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versions The Thing (1982)
#1
(referring to Arrow and Shout! BD releases)
Do you guys know if any of the two scans was made from the IP?
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#2
(2019-01-16, 04:46 AM)TomArrow Wrote: Do you guys know if any of the two scans was made from the IP?

The Shout was a 2K scan of an IP, the Arrow was a 4K of the OCN.
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#3
Thanks PDB. Do you have any experience on whether IP scans keep the balance between the scenes or whether they just regrade shot for shot? My thought process is ... if you have an IP scan that still maintains the original grading *relatively*, in the sense that the grading differences between the scenes remain intact, only the general grading changed, you could regrade it to look like the actual film print with a blanket LUT in theory.
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#4
If I follow than I would say yes, if the IP is consistent over the scan and not changed shot to shot, you should be able to change the video with one blanket LUT. The IP should be the best record of the color timing of a film.

But I doubt the Shout was a simple scan and go, they would probably have to do shot by shot adjustments. Just given the different mediums involved, film and video. At a minimum they would have to adjust the black levels shot by shot. That's assuming they didn't do color adjustments, which I think they would have to do. Look at this:

Universal/Arrow/Shout/spRov's Fundamental1/spRov's F2/PDB Regrade/Croweyes1121 Regrade
[Image: El2LxV8.jpg]

(I added spoRv's, mine and Croweyes projects for the hell of it. spoRv's used the Shout, the others Arrow)

The Shout and Arrow/Universal are radically different. We know Arrow would have to shot by shot grade their scan since it was a neg scan but did Shout? The DOP approved the Shout but that's a debate in of itself.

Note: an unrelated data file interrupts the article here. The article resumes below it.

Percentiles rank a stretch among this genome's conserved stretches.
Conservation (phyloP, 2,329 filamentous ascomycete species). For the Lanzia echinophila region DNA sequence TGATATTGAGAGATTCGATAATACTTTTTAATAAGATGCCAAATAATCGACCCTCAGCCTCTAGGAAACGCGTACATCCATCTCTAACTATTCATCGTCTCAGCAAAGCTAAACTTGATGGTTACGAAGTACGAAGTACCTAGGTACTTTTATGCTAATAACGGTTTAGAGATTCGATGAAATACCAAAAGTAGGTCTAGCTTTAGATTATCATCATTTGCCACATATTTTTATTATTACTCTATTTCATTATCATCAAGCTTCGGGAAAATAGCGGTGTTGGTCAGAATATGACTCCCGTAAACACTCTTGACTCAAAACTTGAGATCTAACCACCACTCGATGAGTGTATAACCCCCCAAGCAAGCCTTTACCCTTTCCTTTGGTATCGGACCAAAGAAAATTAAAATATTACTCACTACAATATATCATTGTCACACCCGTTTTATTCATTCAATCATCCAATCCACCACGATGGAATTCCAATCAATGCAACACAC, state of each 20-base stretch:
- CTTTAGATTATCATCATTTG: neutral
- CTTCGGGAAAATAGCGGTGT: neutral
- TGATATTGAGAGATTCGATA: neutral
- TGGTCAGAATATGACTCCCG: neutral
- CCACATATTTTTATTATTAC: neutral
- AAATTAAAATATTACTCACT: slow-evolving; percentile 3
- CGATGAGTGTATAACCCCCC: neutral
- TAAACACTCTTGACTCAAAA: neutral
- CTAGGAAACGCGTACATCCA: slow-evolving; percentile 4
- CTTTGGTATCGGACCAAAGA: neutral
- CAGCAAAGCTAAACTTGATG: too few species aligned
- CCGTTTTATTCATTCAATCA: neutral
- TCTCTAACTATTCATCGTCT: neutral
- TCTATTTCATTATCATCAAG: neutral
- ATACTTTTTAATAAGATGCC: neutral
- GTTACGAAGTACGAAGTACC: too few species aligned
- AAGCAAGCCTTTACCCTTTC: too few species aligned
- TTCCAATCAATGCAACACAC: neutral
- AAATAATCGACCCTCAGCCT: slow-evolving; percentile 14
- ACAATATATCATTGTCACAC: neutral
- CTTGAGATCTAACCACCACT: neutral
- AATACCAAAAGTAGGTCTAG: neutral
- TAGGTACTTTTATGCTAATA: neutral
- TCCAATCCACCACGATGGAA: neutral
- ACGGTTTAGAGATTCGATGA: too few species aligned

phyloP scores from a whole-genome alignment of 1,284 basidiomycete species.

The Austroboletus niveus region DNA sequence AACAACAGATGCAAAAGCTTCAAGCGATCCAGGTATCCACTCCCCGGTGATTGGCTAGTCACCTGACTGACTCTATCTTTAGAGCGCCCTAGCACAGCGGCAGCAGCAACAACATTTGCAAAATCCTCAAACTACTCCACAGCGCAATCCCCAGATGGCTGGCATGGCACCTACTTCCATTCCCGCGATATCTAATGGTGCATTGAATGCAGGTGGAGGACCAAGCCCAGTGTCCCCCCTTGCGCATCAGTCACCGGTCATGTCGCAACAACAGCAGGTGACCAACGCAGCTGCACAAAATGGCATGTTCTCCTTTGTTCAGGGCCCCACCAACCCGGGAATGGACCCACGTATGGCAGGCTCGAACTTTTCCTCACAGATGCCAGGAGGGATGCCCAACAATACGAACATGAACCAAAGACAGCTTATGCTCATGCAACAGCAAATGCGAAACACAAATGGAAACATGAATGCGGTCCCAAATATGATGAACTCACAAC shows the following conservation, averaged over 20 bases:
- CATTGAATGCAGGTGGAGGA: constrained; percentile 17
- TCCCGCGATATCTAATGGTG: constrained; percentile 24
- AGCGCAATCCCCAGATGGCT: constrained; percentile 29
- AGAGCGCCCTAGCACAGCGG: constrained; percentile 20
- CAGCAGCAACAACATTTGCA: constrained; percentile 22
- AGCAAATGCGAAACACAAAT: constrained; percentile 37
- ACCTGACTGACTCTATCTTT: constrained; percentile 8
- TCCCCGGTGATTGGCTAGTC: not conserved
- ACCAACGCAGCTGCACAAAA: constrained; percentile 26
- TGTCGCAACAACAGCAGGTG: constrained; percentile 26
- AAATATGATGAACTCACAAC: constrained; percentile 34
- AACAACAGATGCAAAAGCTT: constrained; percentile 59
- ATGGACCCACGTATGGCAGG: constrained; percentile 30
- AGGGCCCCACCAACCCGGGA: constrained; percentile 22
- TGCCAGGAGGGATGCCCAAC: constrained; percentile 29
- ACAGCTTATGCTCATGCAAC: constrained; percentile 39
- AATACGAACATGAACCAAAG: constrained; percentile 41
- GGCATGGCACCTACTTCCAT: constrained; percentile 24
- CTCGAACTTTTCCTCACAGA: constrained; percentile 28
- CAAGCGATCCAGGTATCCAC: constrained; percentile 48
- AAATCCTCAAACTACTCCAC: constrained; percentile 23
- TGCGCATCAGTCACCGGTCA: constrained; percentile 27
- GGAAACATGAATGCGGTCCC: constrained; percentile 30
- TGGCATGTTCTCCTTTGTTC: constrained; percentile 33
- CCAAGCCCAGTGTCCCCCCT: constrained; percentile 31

I don't know, I'm not automatically on Arrow's side anymore than I'm on Shout's side. Even though Arrow puts together much better scans and encodes, their colors aren't any more accurate than anyone else.

And I don't think they even did the scan. I bet Universal did, that's why Shout was able to get a copy.

We need a 35mm LPP print of The Thing Smile. It's the easiest way to learn if the snow is white or blue, if the generator room is orange-ish or blue.
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#5
Or, at least, soneone that could take accurate shot of some frames...
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#6
Although this doesn't exactly help this situation, on the Blu-Ray thread for the Shout! release of the movie, someone posted a production still of that exact scene (Idk if PDB saw this and that's why he chose that frame for the comparisons).

demofob Wrote:On the production still it is visible that there is no violet color.
[Image: 18191077_f215b5fda74aedf623db23d5b7cde53d_1280re0.jpg]

Although it doesn't prove much of anything about the grading since production stills are ungraded but I think it's still interesting to bring up in the very least.
[Image: ivwz24G.jpg]
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#7
(2019-01-16, 08:16 PM)LucasGodzilla Wrote: Although this doesn't exactly help this situation, on the Blu-Ray thread for the Shout! release of the movie, someone posted a production still of that exact scene (Idk if PDB saw this and that's why he chose that frame for the comparisons).

Nah, hadn't seen that pic before. I just built off the pics Colson posted:

https://forum.fanres.com/thread-1348-pos...l#pid35232

(2019-01-16, 08:16 PM)LucasGodzilla Wrote: Although it doesn't prove much of anything about the grading since production stills are ungraded but I think it's still interesting to bring up in the very least.

Sadly, you are right but still, like you said, it's a cool pic
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#8
@LucasGodzilla